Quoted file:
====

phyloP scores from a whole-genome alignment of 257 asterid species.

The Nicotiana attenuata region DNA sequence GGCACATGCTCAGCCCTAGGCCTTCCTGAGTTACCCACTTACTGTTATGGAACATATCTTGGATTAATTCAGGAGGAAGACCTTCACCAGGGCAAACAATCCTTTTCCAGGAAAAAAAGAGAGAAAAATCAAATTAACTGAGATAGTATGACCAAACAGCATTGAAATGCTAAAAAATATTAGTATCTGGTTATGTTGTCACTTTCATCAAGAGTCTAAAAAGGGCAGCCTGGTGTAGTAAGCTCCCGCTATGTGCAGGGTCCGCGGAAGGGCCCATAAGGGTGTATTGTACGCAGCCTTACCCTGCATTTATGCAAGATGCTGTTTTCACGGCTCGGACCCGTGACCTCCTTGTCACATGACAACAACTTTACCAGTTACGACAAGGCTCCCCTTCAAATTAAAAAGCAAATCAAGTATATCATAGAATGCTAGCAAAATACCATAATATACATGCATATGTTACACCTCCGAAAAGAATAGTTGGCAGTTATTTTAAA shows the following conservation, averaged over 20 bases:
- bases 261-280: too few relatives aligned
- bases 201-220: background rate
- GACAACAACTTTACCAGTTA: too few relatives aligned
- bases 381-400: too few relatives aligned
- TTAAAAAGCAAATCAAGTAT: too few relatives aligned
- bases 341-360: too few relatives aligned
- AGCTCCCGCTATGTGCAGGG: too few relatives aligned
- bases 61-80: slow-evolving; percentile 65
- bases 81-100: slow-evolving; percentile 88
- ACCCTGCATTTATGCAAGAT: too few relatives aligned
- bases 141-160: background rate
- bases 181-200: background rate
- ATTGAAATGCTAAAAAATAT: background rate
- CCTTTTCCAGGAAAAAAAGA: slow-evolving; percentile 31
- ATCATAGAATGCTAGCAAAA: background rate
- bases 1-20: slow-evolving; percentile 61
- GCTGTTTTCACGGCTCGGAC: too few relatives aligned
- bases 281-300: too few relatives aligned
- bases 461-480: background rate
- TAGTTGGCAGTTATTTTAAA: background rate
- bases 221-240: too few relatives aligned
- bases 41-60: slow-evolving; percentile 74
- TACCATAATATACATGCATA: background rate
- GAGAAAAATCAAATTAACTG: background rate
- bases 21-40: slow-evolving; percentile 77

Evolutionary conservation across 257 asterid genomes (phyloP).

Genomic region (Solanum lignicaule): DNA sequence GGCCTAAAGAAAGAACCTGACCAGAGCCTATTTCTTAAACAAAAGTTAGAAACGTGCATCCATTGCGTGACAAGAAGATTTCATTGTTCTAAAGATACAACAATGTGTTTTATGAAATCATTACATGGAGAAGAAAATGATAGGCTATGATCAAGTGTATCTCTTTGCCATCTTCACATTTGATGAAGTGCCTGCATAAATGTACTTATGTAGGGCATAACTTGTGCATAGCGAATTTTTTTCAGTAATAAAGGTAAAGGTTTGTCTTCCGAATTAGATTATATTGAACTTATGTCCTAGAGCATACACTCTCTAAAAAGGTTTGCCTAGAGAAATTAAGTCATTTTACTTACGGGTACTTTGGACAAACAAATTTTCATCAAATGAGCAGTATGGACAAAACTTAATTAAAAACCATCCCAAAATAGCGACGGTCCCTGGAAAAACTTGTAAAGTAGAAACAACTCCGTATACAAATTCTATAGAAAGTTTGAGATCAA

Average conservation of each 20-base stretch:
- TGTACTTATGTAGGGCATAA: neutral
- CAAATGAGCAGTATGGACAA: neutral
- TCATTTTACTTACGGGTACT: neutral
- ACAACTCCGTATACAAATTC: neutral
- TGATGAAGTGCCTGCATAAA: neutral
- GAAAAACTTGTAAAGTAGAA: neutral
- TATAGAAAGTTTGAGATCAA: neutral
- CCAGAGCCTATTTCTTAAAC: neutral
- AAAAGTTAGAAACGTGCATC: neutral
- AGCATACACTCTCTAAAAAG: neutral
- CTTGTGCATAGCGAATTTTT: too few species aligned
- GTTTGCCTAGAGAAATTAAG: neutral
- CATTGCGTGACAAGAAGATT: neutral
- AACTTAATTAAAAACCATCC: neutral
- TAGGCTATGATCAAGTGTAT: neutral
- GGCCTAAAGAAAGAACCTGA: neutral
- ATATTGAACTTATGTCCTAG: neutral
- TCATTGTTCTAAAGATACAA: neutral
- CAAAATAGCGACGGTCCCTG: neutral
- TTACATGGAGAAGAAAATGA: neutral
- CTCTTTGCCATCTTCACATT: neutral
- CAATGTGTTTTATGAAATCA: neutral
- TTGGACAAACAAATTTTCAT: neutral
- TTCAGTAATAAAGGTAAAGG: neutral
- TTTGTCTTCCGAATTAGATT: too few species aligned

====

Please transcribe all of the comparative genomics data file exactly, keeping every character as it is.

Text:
phyloP scores from a whole-genome alignment of 257 asterid species.

The Nicotiana attenuata region DNA sequence GGCACATGCTCAGCCCTAGGCCTTCCTGAGTTACCCACTTACTGTTATGGAACATATCTTGGATTAATTCAGGAGGAAGACCTTCACCAGGGCAAACAATCCTTTTCCAGGAAAAAAAGAGAGAAAAATCAAATTAACTGAGATAGTATGACCAAACAGCATTGAAATGCTAAAAAATATTAGTATCTGGTTATGTTGTCACTTTCATCAAGAGTCTAAAAAGGGCAGCCTGGTGTAGTAAGCTCCCGCTATGTGCAGGGTCCGCGGAAGGGCCCATAAGGGTGTATTGTACGCAGCCTTACCCTGCATTTATGCAAGATGCTGTTTTCACGGCTCGGACCCGTGACCTCCTTGTCACATGACAACAACTTTACCAGTTACGACAAGGCTCCCCTTCAAATTAAAAAGCAAATCAAGTATATCATAGAATGCTAGCAAAATACCATAATATACATGCATATGTTACACCTCCGAAAAGAATAGTTGGCAGTTATTTTAAA shows the following conservation, averaged over 20 bases:
- bases 261-280: too few relatives aligned
- bases 201-220: background rate
- GACAACAACTTTACCAGTTA: too few relatives aligned
- bases 381-400: too few relatives aligned
- TTAAAAAGCAAATCAAGTAT: too few relatives aligned
- bases 341-360: too few relatives aligned
- AGCTCCCGCTATGTGCAGGG: too few relatives aligned
- bases 61-80: slow-evolving; percentile 65
- bases 81-100: slow-evolving; percentile 88
- ACCCTGCATTTATGCAAGAT: too few relatives aligned
- bases 141-160: background rate
- bases 181-200: background rate
- ATTGAAATGCTAAAAAATAT: background rate
- CCTTTTCCAGGAAAAAAAGA: slow-evolving; percentile 31
- ATCATAGAATGCTAGCAAAA: background rate
- bases 1-20: slow-evolving; percentile 61
- GCTGTTTTCACGGCTCGGAC: too few relatives aligned
- bases 281-300: too few relatives aligned
- bases 461-480: background rate
- TAGTTGGCAGTTATTTTAAA: background rate
- bases 221-240: too few relatives aligned
- bases 41-60: slow-evolving; percentile 74
- TACCATAATATACATGCATA: background rate
- GAGAAAAATCAAATTAACTG: background rate
- bases 21-40: slow-evolving; percentile 77

Evolutionary conservation across 257 asterid genomes (phyloP).

Genomic region (Solanum lignicaule): DNA sequence GGCCTAAAGAAAGAACCTGACCAGAGCCTATTTCTTAAACAAAAGTTAGAAACGTGCATCCATTGCGTGACAAGAAGATTTCATTGTTCTAAAGATACAACAATGTGTTTTATGAAATCATTACATGGAGAAGAAAATGATAGGCTATGATCAAGTGTATCTCTTTGCCATCTTCACATTTGATGAAGTGCCTGCATAAATGTACTTATGTAGGGCATAACTTGTGCATAGCGAATTTTTTTCAGTAATAAAGGTAAAGGTTTGTCTTCCGAATTAGATTATATTGAACTTATGTCCTAGAGCATACACTCTCTAAAAAGGTTTGCCTAGAGAAATTAAGTCATTTTACTTACGGGTACTTTGGACAAACAAATTTTCATCAAATGAGCAGTATGGACAAAACTTAATTAAAAACCATCCCAAAATAGCGACGGTCCCTGGAAAAACTTGTAAAGTAGAAACAACTCCGTATACAAATTCTATAGAAAGTTTGAGATCAA

Average conservation of each 20-base stretch:
- TGTACTTATGTAGGGCATAA: neutral
- CAAATGAGCAGTATGGACAA: neutral
- TCATTTTACTTACGGGTACT: neutral
- ACAACTCCGTATACAAATTC: neutral
- TGATGAAGTGCCTGCATAAA: neutral
- GAAAAACTTGTAAAGTAGAA: neutral
- TATAGAAAGTTTGAGATCAA: neutral
- CCAGAGCCTATTTCTTAAAC: neutral
- AAAAGTTAGAAACGTGCATC: neutral
- AGCATACACTCTCTAAAAAG: neutral
- CTTGTGCATAGCGAATTTTT: too few species aligned
- GTTTGCCTAGAGAAATTAAG: neutral
- CATTGCGTGACAAGAAGATT: neutral
- AACTTAATTAAAAACCATCC: neutral
- TAGGCTATGATCAAGTGTAT: neutral
- GGCCTAAAGAAAGAACCTGA: neutral
- ATATTGAACTTATGTCCTAG: neutral
- TCATTGTTCTAAAGATACAA: neutral
- CAAAATAGCGACGGTCCCTG: neutral
- TTACATGGAGAAGAAAATGA: neutral
- CTCTTTGCCATCTTCACATT: neutral
- CAATGTGTTTTATGAAATCA: neutral
- TTGGACAAACAAATTTTCAT: neutral
- TTCAGTAATAAAGGTAAAGG: neutral
- TTTGTCTTCCGAATTAGATT: too few species aligned